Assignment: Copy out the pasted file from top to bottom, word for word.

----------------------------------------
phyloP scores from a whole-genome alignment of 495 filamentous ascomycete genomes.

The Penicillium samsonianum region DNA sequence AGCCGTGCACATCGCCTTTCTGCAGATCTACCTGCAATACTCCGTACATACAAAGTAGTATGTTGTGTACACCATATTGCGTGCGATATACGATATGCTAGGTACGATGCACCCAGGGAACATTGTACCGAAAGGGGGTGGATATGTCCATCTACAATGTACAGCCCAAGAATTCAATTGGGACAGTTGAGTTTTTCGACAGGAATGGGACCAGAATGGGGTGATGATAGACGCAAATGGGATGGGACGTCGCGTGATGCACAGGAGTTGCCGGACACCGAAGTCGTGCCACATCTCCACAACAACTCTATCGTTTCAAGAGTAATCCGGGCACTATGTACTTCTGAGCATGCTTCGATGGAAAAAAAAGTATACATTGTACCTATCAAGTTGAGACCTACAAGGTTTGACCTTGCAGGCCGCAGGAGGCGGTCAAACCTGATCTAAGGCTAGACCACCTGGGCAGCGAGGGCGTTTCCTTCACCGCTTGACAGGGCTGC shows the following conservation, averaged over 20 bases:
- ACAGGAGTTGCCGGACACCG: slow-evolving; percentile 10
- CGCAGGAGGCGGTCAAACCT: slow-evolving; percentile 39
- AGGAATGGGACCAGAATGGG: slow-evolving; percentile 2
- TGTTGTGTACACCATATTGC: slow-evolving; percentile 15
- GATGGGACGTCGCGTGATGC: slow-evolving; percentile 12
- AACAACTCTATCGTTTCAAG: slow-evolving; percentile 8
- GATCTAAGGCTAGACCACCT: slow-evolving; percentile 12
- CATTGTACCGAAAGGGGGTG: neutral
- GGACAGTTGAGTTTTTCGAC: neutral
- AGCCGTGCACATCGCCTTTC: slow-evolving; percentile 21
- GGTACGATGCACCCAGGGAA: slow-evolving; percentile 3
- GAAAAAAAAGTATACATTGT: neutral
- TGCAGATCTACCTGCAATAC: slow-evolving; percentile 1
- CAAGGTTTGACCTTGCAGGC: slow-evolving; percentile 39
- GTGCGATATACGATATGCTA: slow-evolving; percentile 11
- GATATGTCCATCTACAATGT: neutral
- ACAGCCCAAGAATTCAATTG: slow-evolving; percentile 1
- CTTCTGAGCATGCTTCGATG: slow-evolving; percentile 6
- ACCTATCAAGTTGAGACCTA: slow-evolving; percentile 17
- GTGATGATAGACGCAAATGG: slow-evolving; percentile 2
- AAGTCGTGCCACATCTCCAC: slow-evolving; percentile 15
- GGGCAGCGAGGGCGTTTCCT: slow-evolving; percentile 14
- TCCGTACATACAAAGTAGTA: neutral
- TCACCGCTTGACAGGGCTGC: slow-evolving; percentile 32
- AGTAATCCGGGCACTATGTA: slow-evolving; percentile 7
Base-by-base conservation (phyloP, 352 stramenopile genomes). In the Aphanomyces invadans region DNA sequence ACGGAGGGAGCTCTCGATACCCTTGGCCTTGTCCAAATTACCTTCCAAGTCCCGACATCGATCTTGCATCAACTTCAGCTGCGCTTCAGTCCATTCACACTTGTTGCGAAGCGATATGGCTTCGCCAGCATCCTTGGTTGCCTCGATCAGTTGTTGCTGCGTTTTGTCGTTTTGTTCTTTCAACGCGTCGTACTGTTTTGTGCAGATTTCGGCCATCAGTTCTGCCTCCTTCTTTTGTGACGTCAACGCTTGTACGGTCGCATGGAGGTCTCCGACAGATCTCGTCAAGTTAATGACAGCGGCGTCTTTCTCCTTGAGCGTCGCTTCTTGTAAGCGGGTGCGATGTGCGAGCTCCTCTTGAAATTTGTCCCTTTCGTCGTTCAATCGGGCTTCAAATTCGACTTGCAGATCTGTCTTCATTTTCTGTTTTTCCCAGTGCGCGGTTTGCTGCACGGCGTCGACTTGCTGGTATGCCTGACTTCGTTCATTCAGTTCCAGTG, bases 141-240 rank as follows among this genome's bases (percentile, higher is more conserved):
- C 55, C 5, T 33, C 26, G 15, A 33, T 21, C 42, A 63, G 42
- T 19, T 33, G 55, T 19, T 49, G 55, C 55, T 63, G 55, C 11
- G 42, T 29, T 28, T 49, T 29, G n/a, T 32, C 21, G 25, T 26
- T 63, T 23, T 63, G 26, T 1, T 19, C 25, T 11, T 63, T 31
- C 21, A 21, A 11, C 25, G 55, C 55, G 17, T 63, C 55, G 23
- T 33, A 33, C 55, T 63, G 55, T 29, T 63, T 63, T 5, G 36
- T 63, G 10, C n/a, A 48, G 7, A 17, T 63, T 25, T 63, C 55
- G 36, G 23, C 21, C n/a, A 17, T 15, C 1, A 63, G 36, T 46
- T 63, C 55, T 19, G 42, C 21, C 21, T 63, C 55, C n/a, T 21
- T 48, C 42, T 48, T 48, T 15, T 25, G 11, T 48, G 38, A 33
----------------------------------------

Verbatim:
phyloP scores from a whole-genome alignment of 495 filamentous ascomycete genomes.

The Penicillium samsonianum region DNA sequence AGCCGTGCACATCGCCTTTCTGCAGATCTACCTGCAATACTCCGTACATACAAAGTAGTATGTTGTGTACACCATATTGCGTGCGATATACGATATGCTAGGTACGATGCACCCAGGGAACATTGTACCGAAAGGGGGTGGATATGTCCATCTACAATGTACAGCCCAAGAATTCAATTGGGACAGTTGAGTTTTTCGACAGGAATGGGACCAGAATGGGGTGATGATAGACGCAAATGGGATGGGACGTCGCGTGATGCACAGGAGTTGCCGGACACCGAAGTCGTGCCACATCTCCACAACAACTCTATCGTTTCAAGAGTAATCCGGGCACTATGTACTTCTGAGCATGCTTCGATGGAAAAAAAAGTATACATTGTACCTATCAAGTTGAGACCTACAAGGTTTGACCTTGCAGGCCGCAGGAGGCGGTCAAACCTGATCTAAGGCTAGACCACCTGGGCAGCGAGGGCGTTTCCTTCACCGCTTGACAGGGCTGC shows the following conservation, averaged over 20 bases:
- ACAGGAGTTGCCGGACACCG: slow-evolving; percentile 10
- CGCAGGAGGCGGTCAAACCT: slow-evolving; percentile 39
- AGGAATGGGACCAGAATGGG: slow-evolving; percentile 2
- TGTTGTGTACACCATATTGC: slow-evolving; percentile 15
- GATGGGACGTCGCGTGATGC: slow-evolving; percentile 12
- AACAACTCTATCGTTTCAAG: slow-evolving; percentile 8
- GATCTAAGGCTAGACCACCT: slow-evolving; percentile 12
- CATTGTACCGAAAGGGGGTG: neutral
- GGACAGTTGAGTTTTTCGAC: neutral
- AGCCGTGCACATCGCCTTTC: slow-evolving; percentile 21
- GGTACGATGCACCCAGGGAA: slow-evolving; percentile 3
- GAAAAAAAAGTATACATTGT: neutral
- TGCAGATCTACCTGCAATAC: slow-evolving; percentile 1
- CAAGGTTTGACCTTGCAGGC: slow-evolving; percentile 39
- GTGCGATATACGATATGCTA: slow-evolving; percentile 11
- GATATGTCCATCTACAATGT: neutral
- ACAGCCCAAGAATTCAATTG: slow-evolving; percentile 1
- CTTCTGAGCATGCTTCGATG: slow-evolving; percentile 6
- ACCTATCAAGTTGAGACCTA: slow-evolving; percentile 17
- GTGATGATAGACGCAAATGG: slow-evolving; percentile 2
- AAGTCGTGCCACATCTCCAC: slow-evolving; percentile 15
- GGGCAGCGAGGGCGTTTCCT: slow-evolving; percentile 14
- TCCGTACATACAAAGTAGTA: neutral
- TCACCGCTTGACAGGGCTGC: slow-evolving; percentile 32
- AGTAATCCGGGCACTATGTA: slow-evolving; percentile 7
Base-by-base conservation (phyloP, 352 stramenopile genomes). In the Aphanomyces invadans region DNA sequence ACGGAGGGAGCTCTCGATACCCTTGGCCTTGTCCAAATTACCTTCCAAGTCCCGACATCGATCTTGCATCAACTTCAGCTGCGCTTCAGTCCATTCACACTTGTTGCGAAGCGATATGGCTTCGCCAGCATCCTTGGTTGCCTCGATCAGTTGTTGCTGCGTTTTGTCGTTTTGTTCTTTCAACGCGTCGTACTGTTTTGTGCAGATTTCGGCCATCAGTTCTGCCTCCTTCTTTTGTGACGTCAACGCTTGTACGGTCGCATGGAGGTCTCCGACAGATCTCGTCAAGTTAATGACAGCGGCGTCTTTCTCCTTGAGCGTCGCTTCTTGTAAGCGGGTGCGATGTGCGAGCTCCTCTTGAAATTTGTCCCTTTCGTCGTTCAATCGGGCTTCAAATTCGACTTGCAGATCTGTCTTCATTTTCTGTTTTTCCCAGTGCGCGGTTTGCTGCACGGCGTCGACTTGCTGGTATGCCTGACTTCGTTCATTCAGTTCCAGTG, bases 141-240 rank as follows among this genome's bases (percentile, higher is more conserved):
- C 55, C 5, T 33, C 26, G 15, A 33, T 21, C 42, A 63, G 42
- T 19, T 33, G 55, T 19, T 49, G 55, C 55, T 63, G 55, C 11
- G 42, T 29, T 28, T 49, T 29, G n/a, T 32, C 21, G 25, T 26
- T 63, T 23, T 63, G 26, T 1, T 19, C 25, T 11, T 63, T 31
- C 21, A 21, A 11, C 25, G 55, C 55, G 17, T 63, C 55, G 23
- T 33, A 33, C 55, T 63, G 55, T 29, T 63, T 63, T 5, G 36
- T 63, G 10, C n/a, A 48, G 7, A 17, T 63, T 25, T 63, C 55
- G 36, G 23, C 21, C n/a, A 17, T 15, C 1, A 63, G 36, T 46
- T 63, C 55, T 19, G 42, C 21, C 21, T 63, C 55, C n/a, T 21
- T 48, C 42, T 48, T 48, T 15, T 25, G 11, T 48, G 38, A 33